“We set out hastily for the morning prayers at the mouth of the cave, where the Tana R. Shimon bar Yohai and Elazar his son hid for thirteen years. The carob still stands there at the entrance to the cave. We prayed there together under the shade of the carob, and recited from the Zohar at the cave’s entrance, but we did not enter. We also took some of the carob leaves in our pouches, as many as we could carry, since it is widely known for its wonderful remedial powers and value, even for keeping in one’s home.
However, the custodian commanded us not to touch the fruit of the carob, since one who partakes of it will be punished for it, risking his life. He showed us a number of sticks there from branches of this carob, cut down by non-Jews and planted on their roofs, causing everyone who came to their homes to suffer a bitterness like death, until they destroyed [the trees] to their foundation and returned them to the opening of the cave, where they remain.”
Among the wealth of documents preserved from the Acre community was a letter from the community of Peqi’in to the Jewish mukhtar (community leader) of Acre, Moshe Darwish Tsuri, from 1893. The letter was sent via a messenger named Avraham Zeituni on behalf of “the young Avraham David Cohen, pure Sephardi,” head of the community (‘young’ is a term of humulity often used by leaders; ‘pure Sephardi’ attests to keeping a pedigreed and ethnic lineage). In this letter, the residents of Peqi’in request the financial assistance of the Acre community to outbid a Christian plan to purchase the cave of R. Shimon bar Yohai and establish a house of prayer. As it is near the village spring and sacred to most residents of the village, including non-Jews, the Christians were prepared to pay 200 liras in exchange for the place. “We come in the name of the entire holy Sephardic community, may God sustain and protect it. We have been farmers and men of faith from our youth and to this day. Our forefathers here in the holy city of Peqi’in, may it be built and fortified, are appealing for funds so that the land will not be purchased where under the carob and the holy tree R. Shimon bar Yohai, may his merit protect us, built his nest with his holy band.”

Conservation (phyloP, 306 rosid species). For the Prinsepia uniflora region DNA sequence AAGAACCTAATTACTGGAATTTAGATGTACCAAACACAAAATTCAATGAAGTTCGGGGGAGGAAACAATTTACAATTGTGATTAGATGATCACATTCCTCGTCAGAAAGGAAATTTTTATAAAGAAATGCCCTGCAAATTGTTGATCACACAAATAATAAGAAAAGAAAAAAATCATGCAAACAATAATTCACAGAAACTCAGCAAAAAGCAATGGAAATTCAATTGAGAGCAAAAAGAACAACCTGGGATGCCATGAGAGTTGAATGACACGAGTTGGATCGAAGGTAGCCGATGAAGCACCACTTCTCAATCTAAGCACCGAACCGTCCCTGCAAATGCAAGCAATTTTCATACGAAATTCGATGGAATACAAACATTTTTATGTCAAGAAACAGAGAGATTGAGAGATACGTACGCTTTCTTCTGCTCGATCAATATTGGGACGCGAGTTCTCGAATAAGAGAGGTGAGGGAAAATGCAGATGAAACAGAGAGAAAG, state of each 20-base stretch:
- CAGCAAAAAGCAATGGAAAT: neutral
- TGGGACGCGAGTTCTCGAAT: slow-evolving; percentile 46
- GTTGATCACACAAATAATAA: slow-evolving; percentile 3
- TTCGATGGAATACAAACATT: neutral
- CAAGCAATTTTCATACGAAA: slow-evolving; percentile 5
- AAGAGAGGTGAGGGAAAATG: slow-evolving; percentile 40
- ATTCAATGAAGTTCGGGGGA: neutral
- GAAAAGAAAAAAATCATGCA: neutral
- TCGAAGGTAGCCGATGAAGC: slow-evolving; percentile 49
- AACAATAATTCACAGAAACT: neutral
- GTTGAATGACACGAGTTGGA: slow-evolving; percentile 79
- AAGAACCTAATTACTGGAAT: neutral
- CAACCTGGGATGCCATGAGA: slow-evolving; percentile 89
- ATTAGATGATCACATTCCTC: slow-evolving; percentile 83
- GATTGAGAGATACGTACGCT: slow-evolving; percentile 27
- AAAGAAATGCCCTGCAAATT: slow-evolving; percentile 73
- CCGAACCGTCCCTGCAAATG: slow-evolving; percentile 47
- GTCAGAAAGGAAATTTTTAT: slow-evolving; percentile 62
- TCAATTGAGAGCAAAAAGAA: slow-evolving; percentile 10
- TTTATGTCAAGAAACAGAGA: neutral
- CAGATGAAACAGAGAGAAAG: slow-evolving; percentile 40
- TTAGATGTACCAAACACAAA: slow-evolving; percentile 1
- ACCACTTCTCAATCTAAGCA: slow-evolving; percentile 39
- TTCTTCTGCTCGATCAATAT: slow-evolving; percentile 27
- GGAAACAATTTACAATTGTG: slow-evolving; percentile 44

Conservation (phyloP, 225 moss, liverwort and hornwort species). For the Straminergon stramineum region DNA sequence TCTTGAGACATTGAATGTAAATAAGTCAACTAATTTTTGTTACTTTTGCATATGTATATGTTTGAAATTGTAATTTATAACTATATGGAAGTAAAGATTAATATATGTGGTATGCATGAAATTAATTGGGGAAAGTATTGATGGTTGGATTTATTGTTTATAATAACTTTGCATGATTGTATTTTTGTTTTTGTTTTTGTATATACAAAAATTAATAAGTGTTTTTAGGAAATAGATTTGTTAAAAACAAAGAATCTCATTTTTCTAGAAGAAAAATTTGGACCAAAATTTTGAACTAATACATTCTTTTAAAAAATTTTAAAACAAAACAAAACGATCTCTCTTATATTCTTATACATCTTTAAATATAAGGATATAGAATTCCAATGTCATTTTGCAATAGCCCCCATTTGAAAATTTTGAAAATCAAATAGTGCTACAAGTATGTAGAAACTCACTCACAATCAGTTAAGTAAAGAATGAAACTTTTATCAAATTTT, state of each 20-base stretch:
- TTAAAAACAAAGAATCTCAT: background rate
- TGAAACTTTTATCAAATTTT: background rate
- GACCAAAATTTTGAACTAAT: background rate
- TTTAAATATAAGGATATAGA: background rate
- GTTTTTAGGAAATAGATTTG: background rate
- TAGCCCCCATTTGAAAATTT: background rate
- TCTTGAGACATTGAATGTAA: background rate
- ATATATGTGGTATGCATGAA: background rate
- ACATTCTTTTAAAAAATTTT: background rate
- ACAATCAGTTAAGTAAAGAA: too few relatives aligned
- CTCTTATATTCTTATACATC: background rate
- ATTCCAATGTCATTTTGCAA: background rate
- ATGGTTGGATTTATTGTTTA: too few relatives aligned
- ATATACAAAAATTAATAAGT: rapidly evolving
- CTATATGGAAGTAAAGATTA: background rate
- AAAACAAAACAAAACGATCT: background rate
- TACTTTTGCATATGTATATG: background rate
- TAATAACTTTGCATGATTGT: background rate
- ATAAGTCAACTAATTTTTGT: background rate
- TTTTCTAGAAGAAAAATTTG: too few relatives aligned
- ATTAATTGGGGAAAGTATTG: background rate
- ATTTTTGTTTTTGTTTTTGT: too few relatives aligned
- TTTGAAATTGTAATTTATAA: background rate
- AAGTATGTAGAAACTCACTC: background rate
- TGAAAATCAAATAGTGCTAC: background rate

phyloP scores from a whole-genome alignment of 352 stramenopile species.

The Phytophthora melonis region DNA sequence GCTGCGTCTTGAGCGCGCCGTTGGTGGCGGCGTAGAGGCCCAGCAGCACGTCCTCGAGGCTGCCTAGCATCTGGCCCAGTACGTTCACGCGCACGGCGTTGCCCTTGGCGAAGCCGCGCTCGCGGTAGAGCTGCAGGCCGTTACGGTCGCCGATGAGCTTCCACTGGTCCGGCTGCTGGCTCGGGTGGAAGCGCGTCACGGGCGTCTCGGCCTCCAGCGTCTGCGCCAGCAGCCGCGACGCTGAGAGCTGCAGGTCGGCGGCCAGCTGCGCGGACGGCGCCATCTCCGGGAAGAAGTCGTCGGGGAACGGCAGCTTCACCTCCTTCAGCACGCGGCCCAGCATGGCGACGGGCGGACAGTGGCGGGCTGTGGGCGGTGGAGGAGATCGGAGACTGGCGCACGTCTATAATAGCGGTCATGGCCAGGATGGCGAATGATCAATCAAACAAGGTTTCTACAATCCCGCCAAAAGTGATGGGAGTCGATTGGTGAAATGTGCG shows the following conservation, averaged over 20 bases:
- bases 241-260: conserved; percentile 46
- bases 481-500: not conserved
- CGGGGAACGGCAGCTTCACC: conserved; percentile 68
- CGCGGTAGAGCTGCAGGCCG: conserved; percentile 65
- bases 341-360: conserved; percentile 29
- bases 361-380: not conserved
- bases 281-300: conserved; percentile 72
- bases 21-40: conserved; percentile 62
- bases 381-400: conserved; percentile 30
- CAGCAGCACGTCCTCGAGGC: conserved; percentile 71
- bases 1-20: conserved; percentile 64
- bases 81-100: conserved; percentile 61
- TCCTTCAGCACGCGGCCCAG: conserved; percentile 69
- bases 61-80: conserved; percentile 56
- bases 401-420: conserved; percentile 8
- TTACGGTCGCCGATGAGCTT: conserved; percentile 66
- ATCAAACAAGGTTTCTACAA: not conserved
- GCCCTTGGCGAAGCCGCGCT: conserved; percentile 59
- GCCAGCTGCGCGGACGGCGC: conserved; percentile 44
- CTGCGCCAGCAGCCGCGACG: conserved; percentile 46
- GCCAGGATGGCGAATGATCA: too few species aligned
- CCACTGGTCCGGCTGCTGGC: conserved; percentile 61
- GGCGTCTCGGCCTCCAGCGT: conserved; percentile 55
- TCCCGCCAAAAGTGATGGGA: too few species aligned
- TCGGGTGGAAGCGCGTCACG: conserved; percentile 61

At the end of this document is a round stamp. In its center is a tree, and around it the inscription: “Drawing of the carob and the spring of the divine Tana R. Shimon bar Yohai, may his merit protect us.” An outer circle is formed by the inscription, “Seal of the holy community of farmers in the village of Peqi’in near the holy city of Safed, may it be built and fortified.”
הצג את מערת רבי שמעון בר יוחאי, פקיעין במפה גדולה יותר